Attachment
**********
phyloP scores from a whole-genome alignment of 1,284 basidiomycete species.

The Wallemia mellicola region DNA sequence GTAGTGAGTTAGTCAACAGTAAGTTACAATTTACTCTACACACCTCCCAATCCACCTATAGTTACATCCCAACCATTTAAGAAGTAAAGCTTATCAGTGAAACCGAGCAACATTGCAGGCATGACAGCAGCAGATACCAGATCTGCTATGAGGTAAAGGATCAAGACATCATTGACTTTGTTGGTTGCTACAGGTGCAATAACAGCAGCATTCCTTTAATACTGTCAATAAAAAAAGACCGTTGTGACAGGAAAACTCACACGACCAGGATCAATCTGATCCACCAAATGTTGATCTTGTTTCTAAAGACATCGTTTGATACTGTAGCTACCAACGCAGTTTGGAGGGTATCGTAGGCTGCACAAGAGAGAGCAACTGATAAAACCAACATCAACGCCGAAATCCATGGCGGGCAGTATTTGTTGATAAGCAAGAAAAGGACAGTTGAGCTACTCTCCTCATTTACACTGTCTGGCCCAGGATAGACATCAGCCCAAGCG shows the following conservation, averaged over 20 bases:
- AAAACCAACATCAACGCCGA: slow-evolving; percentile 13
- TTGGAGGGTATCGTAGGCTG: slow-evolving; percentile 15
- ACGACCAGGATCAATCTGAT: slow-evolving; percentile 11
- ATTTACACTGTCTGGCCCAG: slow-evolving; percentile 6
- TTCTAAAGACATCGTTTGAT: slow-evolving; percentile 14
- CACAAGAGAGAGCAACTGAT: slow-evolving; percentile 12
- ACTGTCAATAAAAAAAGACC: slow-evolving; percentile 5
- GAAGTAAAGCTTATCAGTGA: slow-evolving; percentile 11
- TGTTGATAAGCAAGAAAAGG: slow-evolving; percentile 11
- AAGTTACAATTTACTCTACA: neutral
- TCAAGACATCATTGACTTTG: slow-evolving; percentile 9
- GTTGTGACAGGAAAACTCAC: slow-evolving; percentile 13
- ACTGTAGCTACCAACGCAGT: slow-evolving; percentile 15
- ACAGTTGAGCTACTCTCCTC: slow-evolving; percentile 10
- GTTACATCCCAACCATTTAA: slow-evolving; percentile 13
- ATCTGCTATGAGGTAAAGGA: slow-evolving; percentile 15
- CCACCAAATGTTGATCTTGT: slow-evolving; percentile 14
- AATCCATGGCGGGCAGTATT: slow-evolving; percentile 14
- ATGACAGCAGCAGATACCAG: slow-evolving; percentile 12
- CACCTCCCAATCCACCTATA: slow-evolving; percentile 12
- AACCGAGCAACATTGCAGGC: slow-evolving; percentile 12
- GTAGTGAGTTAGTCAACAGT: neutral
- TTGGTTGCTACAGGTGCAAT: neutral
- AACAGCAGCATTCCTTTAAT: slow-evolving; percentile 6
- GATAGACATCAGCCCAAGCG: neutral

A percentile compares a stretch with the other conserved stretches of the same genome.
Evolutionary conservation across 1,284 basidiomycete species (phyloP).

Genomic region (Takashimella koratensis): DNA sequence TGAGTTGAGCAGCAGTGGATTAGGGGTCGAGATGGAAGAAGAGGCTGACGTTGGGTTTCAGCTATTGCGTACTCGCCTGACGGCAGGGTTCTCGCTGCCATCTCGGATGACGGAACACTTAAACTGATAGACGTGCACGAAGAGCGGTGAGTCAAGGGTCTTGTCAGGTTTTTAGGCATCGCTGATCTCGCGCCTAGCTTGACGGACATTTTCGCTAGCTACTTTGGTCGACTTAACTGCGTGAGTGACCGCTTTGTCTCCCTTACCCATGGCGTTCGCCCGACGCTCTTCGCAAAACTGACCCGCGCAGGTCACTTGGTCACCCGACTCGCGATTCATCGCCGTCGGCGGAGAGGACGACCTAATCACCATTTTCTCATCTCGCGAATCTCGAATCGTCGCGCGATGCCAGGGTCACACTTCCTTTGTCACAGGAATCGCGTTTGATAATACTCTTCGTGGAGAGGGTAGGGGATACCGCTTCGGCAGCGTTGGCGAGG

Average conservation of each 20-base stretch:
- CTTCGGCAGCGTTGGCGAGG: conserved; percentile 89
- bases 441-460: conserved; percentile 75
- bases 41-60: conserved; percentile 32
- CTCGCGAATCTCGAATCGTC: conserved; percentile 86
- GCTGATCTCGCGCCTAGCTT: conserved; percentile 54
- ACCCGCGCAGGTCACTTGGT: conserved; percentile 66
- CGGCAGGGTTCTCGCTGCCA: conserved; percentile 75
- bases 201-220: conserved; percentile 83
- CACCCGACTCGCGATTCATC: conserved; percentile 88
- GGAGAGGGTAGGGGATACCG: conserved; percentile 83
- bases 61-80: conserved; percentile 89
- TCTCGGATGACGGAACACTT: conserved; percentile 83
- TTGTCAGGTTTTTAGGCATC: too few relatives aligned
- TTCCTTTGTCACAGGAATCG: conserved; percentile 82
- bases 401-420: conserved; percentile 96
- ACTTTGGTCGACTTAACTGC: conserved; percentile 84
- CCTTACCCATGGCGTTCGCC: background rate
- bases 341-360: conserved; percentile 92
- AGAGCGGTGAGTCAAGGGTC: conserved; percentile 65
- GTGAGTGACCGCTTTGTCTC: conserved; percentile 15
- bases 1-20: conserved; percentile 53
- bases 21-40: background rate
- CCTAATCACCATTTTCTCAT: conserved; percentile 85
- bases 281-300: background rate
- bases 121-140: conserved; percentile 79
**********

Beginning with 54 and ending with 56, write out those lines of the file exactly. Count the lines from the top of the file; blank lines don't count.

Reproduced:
- CCTAATCACCATTTTCTCAT: conserved; percentile 85
- bases 281-300: background rate
- bases 121-140: conserved; percentile 79